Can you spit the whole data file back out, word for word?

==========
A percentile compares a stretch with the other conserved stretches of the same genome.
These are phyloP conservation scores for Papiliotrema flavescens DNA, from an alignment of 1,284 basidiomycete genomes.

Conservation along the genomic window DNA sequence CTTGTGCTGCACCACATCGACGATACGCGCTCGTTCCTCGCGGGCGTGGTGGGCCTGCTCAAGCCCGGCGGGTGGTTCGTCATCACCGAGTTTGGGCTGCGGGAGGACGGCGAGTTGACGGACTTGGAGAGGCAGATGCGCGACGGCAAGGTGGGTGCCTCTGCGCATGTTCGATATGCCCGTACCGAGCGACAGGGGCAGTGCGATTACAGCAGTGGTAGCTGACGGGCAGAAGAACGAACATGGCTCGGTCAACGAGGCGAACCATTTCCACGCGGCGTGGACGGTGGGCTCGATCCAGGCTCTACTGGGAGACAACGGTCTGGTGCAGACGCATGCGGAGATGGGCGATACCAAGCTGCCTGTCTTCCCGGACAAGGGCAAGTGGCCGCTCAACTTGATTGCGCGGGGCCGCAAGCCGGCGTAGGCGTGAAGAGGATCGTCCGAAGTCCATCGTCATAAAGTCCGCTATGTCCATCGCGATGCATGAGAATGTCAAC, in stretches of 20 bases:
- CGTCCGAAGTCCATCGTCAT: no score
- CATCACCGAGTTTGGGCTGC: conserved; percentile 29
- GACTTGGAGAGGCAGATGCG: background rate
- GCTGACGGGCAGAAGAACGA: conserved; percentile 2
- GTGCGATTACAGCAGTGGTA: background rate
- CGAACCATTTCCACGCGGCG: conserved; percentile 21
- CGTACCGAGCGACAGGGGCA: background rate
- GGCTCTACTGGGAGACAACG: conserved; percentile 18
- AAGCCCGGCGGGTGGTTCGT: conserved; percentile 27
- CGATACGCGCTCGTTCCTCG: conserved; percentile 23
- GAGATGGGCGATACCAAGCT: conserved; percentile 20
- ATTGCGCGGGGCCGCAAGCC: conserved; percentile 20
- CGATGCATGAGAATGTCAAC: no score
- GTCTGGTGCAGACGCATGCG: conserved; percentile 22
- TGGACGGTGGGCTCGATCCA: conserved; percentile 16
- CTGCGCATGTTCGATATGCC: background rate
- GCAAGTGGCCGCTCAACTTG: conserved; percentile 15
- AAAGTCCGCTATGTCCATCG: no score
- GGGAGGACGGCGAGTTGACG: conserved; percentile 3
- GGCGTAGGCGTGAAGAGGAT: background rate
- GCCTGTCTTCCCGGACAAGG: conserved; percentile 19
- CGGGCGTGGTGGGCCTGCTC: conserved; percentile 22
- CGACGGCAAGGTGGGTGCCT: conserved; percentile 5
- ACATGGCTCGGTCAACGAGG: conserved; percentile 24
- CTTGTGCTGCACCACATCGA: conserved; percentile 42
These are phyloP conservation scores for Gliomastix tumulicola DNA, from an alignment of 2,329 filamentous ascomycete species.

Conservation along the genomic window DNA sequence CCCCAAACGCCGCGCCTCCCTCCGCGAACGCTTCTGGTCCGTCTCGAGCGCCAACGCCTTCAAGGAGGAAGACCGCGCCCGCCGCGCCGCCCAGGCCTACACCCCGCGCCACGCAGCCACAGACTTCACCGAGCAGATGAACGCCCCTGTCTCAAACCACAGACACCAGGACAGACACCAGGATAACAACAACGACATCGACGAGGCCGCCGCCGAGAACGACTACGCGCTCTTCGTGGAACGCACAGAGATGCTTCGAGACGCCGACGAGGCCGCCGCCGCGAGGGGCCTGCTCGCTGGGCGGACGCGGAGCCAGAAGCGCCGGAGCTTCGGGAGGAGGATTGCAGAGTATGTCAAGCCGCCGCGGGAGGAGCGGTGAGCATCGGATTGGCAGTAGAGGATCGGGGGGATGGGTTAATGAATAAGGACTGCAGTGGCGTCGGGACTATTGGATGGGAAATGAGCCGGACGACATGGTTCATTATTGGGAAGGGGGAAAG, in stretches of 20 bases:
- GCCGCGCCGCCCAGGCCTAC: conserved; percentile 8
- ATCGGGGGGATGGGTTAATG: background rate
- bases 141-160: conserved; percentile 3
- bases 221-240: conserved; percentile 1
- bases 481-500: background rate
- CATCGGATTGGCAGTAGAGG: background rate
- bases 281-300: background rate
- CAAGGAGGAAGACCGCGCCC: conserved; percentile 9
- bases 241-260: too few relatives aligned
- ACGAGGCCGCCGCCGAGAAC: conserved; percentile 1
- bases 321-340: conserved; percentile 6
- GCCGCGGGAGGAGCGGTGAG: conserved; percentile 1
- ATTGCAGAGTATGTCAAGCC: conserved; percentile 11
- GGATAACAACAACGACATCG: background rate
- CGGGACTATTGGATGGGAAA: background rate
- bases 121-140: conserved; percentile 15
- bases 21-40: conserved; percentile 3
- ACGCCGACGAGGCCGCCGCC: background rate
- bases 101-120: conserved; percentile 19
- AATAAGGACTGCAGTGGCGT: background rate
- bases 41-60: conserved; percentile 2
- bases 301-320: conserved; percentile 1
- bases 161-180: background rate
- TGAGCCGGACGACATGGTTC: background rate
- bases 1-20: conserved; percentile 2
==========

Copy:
A percentile compares a stretch with the other conserved stretches of the same genome.
These are phyloP conservation scores for Papiliotrema flavescens DNA, from an alignment of 1,284 basidiomycete genomes.

Conservation along the genomic window DNA sequence CTTGTGCTGCACCACATCGACGATACGCGCTCGTTCCTCGCGGGCGTGGTGGGCCTGCTCAAGCCCGGCGGGTGGTTCGTCATCACCGAGTTTGGGCTGCGGGAGGACGGCGAGTTGACGGACTTGGAGAGGCAGATGCGCGACGGCAAGGTGGGTGCCTCTGCGCATGTTCGATATGCCCGTACCGAGCGACAGGGGCAGTGCGATTACAGCAGTGGTAGCTGACGGGCAGAAGAACGAACATGGCTCGGTCAACGAGGCGAACCATTTCCACGCGGCGTGGACGGTGGGCTCGATCCAGGCTCTACTGGGAGACAACGGTCTGGTGCAGACGCATGCGGAGATGGGCGATACCAAGCTGCCTGTCTTCCCGGACAAGGGCAAGTGGCCGCTCAACTTGATTGCGCGGGGCCGCAAGCCGGCGTAGGCGTGAAGAGGATCGTCCGAAGTCCATCGTCATAAAGTCCGCTATGTCCATCGCGATGCATGAGAATGTCAAC, in stretches of 20 bases:
- CGTCCGAAGTCCATCGTCAT: no score
- CATCACCGAGTTTGGGCTGC: conserved; percentile 29
- GACTTGGAGAGGCAGATGCG: background rate
- GCTGACGGGCAGAAGAACGA: conserved; percentile 2
- GTGCGATTACAGCAGTGGTA: background rate
- CGAACCATTTCCACGCGGCG: conserved; percentile 21
- CGTACCGAGCGACAGGGGCA: background rate
- GGCTCTACTGGGAGACAACG: conserved; percentile 18
- AAGCCCGGCGGGTGGTTCGT: conserved; percentile 27
- CGATACGCGCTCGTTCCTCG: conserved; percentile 23
- GAGATGGGCGATACCAAGCT: conserved; percentile 20
- ATTGCGCGGGGCCGCAAGCC: conserved; percentile 20
- CGATGCATGAGAATGTCAAC: no score
- GTCTGGTGCAGACGCATGCG: conserved; percentile 22
- TGGACGGTGGGCTCGATCCA: conserved; percentile 16
- CTGCGCATGTTCGATATGCC: background rate
- GCAAGTGGCCGCTCAACTTG: conserved; percentile 15
- AAAGTCCGCTATGTCCATCG: no score
- GGGAGGACGGCGAGTTGACG: conserved; percentile 3
- GGCGTAGGCGTGAAGAGGAT: background rate
- GCCTGTCTTCCCGGACAAGG: conserved; percentile 19
- CGGGCGTGGTGGGCCTGCTC: conserved; percentile 22
- CGACGGCAAGGTGGGTGCCT: conserved; percentile 5
- ACATGGCTCGGTCAACGAGG: conserved; percentile 24
- CTTGTGCTGCACCACATCGA: conserved; percentile 42
These are phyloP conservation scores for Gliomastix tumulicola DNA, from an alignment of 2,329 filamentous ascomycete species.

Conservation along the genomic window DNA sequence CCCCAAACGCCGCGCCTCCCTCCGCGAACGCTTCTGGTCCGTCTCGAGCGCCAACGCCTTCAAGGAGGAAGACCGCGCCCGCCGCGCCGCCCAGGCCTACACCCCGCGCCACGCAGCCACAGACTTCACCGAGCAGATGAACGCCCCTGTCTCAAACCACAGACACCAGGACAGACACCAGGATAACAACAACGACATCGACGAGGCCGCCGCCGAGAACGACTACGCGCTCTTCGTGGAACGCACAGAGATGCTTCGAGACGCCGACGAGGCCGCCGCCGCGAGGGGCCTGCTCGCTGGGCGGACGCGGAGCCAGAAGCGCCGGAGCTTCGGGAGGAGGATTGCAGAGTATGTCAAGCCGCCGCGGGAGGAGCGGTGAGCATCGGATTGGCAGTAGAGGATCGGGGGGATGGGTTAATGAATAAGGACTGCAGTGGCGTCGGGACTATTGGATGGGAAATGAGCCGGACGACATGGTTCATTATTGGGAAGGGGGAAAG, in stretches of 20 bases:
- GCCGCGCCGCCCAGGCCTAC: conserved; percentile 8
- ATCGGGGGGATGGGTTAATG: background rate
- bases 141-160: conserved; percentile 3
- bases 221-240: conserved; percentile 1
- bases 481-500: background rate
- CATCGGATTGGCAGTAGAGG: background rate
- bases 281-300: background rate
- CAAGGAGGAAGACCGCGCCC: conserved; percentile 9
- bases 241-260: too few relatives aligned
- ACGAGGCCGCCGCCGAGAAC: conserved; percentile 1
- bases 321-340: conserved; percentile 6
- GCCGCGGGAGGAGCGGTGAG: conserved; percentile 1
- ATTGCAGAGTATGTCAAGCC: conserved; percentile 11
- GGATAACAACAACGACATCG: background rate
- CGGGACTATTGGATGGGAAA: background rate
- bases 121-140: conserved; percentile 15
- bases 21-40: conserved; percentile 3
- ACGCCGACGAGGCCGCCGCC: background rate
- bases 101-120: conserved; percentile 19
- AATAAGGACTGCAGTGGCGT: background rate
- bases 41-60: conserved; percentile 2
- bases 301-320: conserved; percentile 1
- bases 161-180: background rate
- TGAGCCGGACGACATGGTTC: background rate
- bases 1-20: conserved; percentile 2